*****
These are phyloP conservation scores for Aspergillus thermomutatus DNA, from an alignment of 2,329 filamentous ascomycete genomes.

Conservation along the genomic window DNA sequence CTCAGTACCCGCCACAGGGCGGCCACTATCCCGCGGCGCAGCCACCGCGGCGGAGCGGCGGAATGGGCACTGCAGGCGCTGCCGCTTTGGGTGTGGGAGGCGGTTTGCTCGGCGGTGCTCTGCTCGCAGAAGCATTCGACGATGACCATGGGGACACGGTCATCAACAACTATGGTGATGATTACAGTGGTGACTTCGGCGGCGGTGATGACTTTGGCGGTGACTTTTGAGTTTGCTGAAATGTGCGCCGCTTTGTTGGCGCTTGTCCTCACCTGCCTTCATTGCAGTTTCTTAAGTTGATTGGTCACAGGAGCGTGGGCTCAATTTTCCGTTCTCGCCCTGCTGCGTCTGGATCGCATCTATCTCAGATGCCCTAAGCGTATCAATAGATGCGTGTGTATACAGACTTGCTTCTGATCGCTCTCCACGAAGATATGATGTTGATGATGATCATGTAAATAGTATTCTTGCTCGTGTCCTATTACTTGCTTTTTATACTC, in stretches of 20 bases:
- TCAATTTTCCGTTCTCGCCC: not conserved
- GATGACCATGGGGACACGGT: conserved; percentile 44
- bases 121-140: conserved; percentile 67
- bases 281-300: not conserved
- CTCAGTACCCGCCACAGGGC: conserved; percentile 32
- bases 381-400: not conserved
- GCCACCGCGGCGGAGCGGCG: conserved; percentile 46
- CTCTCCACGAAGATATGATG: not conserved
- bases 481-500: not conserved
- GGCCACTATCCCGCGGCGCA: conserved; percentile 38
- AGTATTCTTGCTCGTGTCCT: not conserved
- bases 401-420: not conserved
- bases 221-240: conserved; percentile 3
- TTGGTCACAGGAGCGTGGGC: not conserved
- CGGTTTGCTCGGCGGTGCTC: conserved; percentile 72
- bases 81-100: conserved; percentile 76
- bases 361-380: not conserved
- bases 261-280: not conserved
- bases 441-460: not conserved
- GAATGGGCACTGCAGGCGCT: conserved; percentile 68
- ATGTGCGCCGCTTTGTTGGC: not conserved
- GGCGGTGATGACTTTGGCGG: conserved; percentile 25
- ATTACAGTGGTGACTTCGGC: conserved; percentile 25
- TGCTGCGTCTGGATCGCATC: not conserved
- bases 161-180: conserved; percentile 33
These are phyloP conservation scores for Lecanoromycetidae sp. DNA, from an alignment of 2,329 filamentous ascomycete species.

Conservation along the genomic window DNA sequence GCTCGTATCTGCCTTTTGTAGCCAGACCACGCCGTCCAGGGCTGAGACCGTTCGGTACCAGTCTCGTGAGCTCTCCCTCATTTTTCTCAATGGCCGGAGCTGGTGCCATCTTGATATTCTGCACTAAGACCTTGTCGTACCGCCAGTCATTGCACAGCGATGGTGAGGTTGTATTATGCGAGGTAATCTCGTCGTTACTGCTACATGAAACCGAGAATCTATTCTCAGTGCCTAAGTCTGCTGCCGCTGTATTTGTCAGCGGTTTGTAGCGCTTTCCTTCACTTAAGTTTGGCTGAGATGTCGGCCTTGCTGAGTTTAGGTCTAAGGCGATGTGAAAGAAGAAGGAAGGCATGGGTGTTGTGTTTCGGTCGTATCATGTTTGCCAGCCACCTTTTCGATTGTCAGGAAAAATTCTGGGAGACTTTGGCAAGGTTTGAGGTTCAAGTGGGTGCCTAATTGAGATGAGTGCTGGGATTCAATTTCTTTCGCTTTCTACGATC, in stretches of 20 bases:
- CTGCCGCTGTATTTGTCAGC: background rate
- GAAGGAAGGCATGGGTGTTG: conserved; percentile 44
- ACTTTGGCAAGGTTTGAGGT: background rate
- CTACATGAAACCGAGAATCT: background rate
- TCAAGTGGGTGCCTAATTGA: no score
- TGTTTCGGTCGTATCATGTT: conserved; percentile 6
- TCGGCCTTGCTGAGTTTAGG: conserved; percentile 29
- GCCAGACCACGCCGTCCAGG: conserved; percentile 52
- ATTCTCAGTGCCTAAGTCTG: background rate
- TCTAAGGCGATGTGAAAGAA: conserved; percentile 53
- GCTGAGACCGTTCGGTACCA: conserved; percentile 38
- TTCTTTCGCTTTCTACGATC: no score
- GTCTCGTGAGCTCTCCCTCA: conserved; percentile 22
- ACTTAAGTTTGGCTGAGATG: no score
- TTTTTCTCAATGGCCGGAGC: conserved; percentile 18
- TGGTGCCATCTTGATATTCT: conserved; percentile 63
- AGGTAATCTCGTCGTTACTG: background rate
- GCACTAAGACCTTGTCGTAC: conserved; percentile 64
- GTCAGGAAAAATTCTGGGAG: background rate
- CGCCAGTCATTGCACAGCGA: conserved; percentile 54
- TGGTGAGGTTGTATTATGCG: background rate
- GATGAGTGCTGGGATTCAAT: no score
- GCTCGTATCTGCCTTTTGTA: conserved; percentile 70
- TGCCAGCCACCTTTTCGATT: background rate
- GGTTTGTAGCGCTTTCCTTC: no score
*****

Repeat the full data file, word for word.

These are phyloP conservation scores for Aspergillus thermomutatus DNA, from an alignment of 2,329 filamentous ascomycete genomes.

Conservation along the genomic window DNA sequence CTCAGTACCCGCCACAGGGCGGCCACTATCCCGCGGCGCAGCCACCGCGGCGGAGCGGCGGAATGGGCACTGCAGGCGCTGCCGCTTTGGGTGTGGGAGGCGGTTTGCTCGGCGGTGCTCTGCTCGCAGAAGCATTCGACGATGACCATGGGGACACGGTCATCAACAACTATGGTGATGATTACAGTGGTGACTTCGGCGGCGGTGATGACTTTGGCGGTGACTTTTGAGTTTGCTGAAATGTGCGCCGCTTTGTTGGCGCTTGTCCTCACCTGCCTTCATTGCAGTTTCTTAAGTTGATTGGTCACAGGAGCGTGGGCTCAATTTTCCGTTCTCGCCCTGCTGCGTCTGGATCGCATCTATCTCAGATGCCCTAAGCGTATCAATAGATGCGTGTGTATACAGACTTGCTTCTGATCGCTCTCCACGAAGATATGATGTTGATGATGATCATGTAAATAGTATTCTTGCTCGTGTCCTATTACTTGCTTTTTATACTC, in stretches of 20 bases:
- TCAATTTTCCGTTCTCGCCC: not conserved
- GATGACCATGGGGACACGGT: conserved; percentile 44
- bases 121-140: conserved; percentile 67
- bases 281-300: not conserved
- CTCAGTACCCGCCACAGGGC: conserved; percentile 32
- bases 381-400: not conserved
- GCCACCGCGGCGGAGCGGCG: conserved; percentile 46
- CTCTCCACGAAGATATGATG: not conserved
- bases 481-500: not conserved
- GGCCACTATCCCGCGGCGCA: conserved; percentile 38
- AGTATTCTTGCTCGTGTCCT: not conserved
- bases 401-420: not conserved
- bases 221-240: conserved; percentile 3
- TTGGTCACAGGAGCGTGGGC: not conserved
- CGGTTTGCTCGGCGGTGCTC: conserved; percentile 72
- bases 81-100: conserved; percentile 76
- bases 361-380: not conserved
- bases 261-280: not conserved
- bases 441-460: not conserved
- GAATGGGCACTGCAGGCGCT: conserved; percentile 68
- ATGTGCGCCGCTTTGTTGGC: not conserved
- GGCGGTGATGACTTTGGCGG: conserved; percentile 25
- ATTACAGTGGTGACTTCGGC: conserved; percentile 25
- TGCTGCGTCTGGATCGCATC: not conserved
- bases 161-180: conserved; percentile 33
These are phyloP conservation scores for Lecanoromycetidae sp. DNA, from an alignment of 2,329 filamentous ascomycete species.

Conservation along the genomic window DNA sequence GCTCGTATCTGCCTTTTGTAGCCAGACCACGCCGTCCAGGGCTGAGACCGTTCGGTACCAGTCTCGTGAGCTCTCCCTCATTTTTCTCAATGGCCGGAGCTGGTGCCATCTTGATATTCTGCACTAAGACCTTGTCGTACCGCCAGTCATTGCACAGCGATGGTGAGGTTGTATTATGCGAGGTAATCTCGTCGTTACTGCTACATGAAACCGAGAATCTATTCTCAGTGCCTAAGTCTGCTGCCGCTGTATTTGTCAGCGGTTTGTAGCGCTTTCCTTCACTTAAGTTTGGCTGAGATGTCGGCCTTGCTGAGTTTAGGTCTAAGGCGATGTGAAAGAAGAAGGAAGGCATGGGTGTTGTGTTTCGGTCGTATCATGTTTGCCAGCCACCTTTTCGATTGTCAGGAAAAATTCTGGGAGACTTTGGCAAGGTTTGAGGTTCAAGTGGGTGCCTAATTGAGATGAGTGCTGGGATTCAATTTCTTTCGCTTTCTACGATC, in stretches of 20 bases:
- CTGCCGCTGTATTTGTCAGC: background rate
- GAAGGAAGGCATGGGTGTTG: conserved; percentile 44
- ACTTTGGCAAGGTTTGAGGT: background rate
- CTACATGAAACCGAGAATCT: background rate
- TCAAGTGGGTGCCTAATTGA: no score
- TGTTTCGGTCGTATCATGTT: conserved; percentile 6
- TCGGCCTTGCTGAGTTTAGG: conserved; percentile 29
- GCCAGACCACGCCGTCCAGG: conserved; percentile 52
- ATTCTCAGTGCCTAAGTCTG: background rate
- TCTAAGGCGATGTGAAAGAA: conserved; percentile 53
- GCTGAGACCGTTCGGTACCA: conserved; percentile 38
- TTCTTTCGCTTTCTACGATC: no score
- GTCTCGTGAGCTCTCCCTCA: conserved; percentile 22
- ACTTAAGTTTGGCTGAGATG: no score
- TTTTTCTCAATGGCCGGAGC: conserved; percentile 18
- TGGTGCCATCTTGATATTCT: conserved; percentile 63
- AGGTAATCTCGTCGTTACTG: background rate
- GCACTAAGACCTTGTCGTAC: conserved; percentile 64
- GTCAGGAAAAATTCTGGGAG: background rate
- CGCCAGTCATTGCACAGCGA: conserved; percentile 54
- TGGTGAGGTTGTATTATGCG: background rate
- GATGAGTGCTGGGATTCAAT: no score
- GCTCGTATCTGCCTTTTGTA: conserved; percentile 70
- TGCCAGCCACCTTTTCGATT: background rate
- GGTTTGTAGCGCTTTCCTTC: no score